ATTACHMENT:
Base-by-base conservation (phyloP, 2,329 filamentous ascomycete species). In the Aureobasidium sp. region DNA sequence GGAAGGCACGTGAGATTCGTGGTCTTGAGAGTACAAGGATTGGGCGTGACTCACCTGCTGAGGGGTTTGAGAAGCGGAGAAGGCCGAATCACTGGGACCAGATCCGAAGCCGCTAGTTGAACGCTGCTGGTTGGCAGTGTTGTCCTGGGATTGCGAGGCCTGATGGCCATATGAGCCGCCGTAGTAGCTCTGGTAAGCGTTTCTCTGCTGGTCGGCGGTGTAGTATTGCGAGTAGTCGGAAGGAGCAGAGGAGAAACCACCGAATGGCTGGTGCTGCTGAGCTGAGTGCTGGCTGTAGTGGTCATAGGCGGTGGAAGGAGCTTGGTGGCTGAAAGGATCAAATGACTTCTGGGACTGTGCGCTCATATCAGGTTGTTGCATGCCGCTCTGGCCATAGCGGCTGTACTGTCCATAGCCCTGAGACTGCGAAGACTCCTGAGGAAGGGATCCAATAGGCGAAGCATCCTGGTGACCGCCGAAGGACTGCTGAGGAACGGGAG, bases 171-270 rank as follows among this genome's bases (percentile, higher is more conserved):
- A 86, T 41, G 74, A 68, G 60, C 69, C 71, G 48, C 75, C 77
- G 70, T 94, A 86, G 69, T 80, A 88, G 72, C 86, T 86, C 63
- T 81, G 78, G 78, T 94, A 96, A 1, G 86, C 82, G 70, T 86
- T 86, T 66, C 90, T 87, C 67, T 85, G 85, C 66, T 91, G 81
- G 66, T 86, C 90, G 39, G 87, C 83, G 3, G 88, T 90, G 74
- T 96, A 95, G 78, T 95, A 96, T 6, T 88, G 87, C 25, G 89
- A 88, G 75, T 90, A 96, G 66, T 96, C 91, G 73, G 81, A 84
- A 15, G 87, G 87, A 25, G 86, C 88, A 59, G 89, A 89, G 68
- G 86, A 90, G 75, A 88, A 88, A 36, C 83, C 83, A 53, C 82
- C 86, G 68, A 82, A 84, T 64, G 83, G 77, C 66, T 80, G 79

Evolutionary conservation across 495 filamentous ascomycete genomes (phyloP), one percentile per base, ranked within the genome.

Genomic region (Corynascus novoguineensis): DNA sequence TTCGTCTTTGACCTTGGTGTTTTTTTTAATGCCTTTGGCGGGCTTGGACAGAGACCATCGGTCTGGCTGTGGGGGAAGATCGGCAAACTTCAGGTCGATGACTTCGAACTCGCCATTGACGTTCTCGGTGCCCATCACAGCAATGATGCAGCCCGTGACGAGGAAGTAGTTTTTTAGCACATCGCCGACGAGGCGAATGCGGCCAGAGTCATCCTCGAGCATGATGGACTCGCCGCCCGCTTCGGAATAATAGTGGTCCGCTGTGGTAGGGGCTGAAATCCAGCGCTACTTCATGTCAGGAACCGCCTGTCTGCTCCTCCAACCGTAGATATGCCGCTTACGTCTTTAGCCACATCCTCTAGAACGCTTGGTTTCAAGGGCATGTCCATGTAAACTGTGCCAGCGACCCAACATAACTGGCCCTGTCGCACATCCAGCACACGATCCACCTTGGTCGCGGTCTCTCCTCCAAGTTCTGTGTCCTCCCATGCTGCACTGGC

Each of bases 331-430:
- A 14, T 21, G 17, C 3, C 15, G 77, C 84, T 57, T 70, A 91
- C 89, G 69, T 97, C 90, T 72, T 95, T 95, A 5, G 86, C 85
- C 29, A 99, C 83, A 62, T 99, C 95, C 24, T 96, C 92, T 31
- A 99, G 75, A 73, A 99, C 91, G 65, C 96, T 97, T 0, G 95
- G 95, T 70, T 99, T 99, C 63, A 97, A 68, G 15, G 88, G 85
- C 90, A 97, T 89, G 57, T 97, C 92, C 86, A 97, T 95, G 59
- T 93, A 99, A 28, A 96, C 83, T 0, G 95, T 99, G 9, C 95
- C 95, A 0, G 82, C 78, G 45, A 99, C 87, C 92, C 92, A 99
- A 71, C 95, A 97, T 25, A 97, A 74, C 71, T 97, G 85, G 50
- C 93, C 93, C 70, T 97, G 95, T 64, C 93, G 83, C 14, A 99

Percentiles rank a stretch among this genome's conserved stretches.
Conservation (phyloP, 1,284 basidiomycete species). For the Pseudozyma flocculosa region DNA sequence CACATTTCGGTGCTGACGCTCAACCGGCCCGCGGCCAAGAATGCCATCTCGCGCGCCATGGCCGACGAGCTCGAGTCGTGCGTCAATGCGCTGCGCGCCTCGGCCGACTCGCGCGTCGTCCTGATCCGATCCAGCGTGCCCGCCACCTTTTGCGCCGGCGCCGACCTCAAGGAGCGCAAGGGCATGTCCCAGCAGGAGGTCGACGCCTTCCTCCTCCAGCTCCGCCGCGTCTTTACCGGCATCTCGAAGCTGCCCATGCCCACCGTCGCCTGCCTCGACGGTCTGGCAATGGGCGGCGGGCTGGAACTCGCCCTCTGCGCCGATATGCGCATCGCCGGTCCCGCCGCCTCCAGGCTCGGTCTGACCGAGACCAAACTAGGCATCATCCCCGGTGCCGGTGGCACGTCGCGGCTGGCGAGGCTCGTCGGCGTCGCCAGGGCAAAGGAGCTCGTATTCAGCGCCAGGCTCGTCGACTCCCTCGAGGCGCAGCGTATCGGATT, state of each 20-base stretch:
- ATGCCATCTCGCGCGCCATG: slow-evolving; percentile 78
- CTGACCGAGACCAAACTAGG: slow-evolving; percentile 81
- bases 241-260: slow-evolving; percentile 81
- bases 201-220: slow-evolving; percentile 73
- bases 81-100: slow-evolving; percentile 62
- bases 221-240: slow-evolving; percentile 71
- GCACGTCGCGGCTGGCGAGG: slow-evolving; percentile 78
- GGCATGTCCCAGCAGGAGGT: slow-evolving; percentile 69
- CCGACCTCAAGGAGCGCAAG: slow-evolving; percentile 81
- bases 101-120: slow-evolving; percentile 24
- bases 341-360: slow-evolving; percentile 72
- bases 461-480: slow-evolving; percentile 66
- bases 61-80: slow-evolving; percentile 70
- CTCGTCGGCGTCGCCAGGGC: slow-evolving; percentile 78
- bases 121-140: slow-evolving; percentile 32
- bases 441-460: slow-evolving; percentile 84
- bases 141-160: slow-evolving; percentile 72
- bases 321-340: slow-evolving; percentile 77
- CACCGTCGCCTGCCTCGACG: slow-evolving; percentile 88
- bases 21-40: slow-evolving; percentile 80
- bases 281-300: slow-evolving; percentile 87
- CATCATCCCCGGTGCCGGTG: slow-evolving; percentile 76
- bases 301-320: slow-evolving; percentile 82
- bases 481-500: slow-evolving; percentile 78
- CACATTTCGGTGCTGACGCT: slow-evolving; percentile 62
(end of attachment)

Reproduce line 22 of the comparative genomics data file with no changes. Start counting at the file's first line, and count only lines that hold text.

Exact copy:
- C 95, A 0, G 82, C 78, G 45, A 99, C 87, C 92, C 92, A 99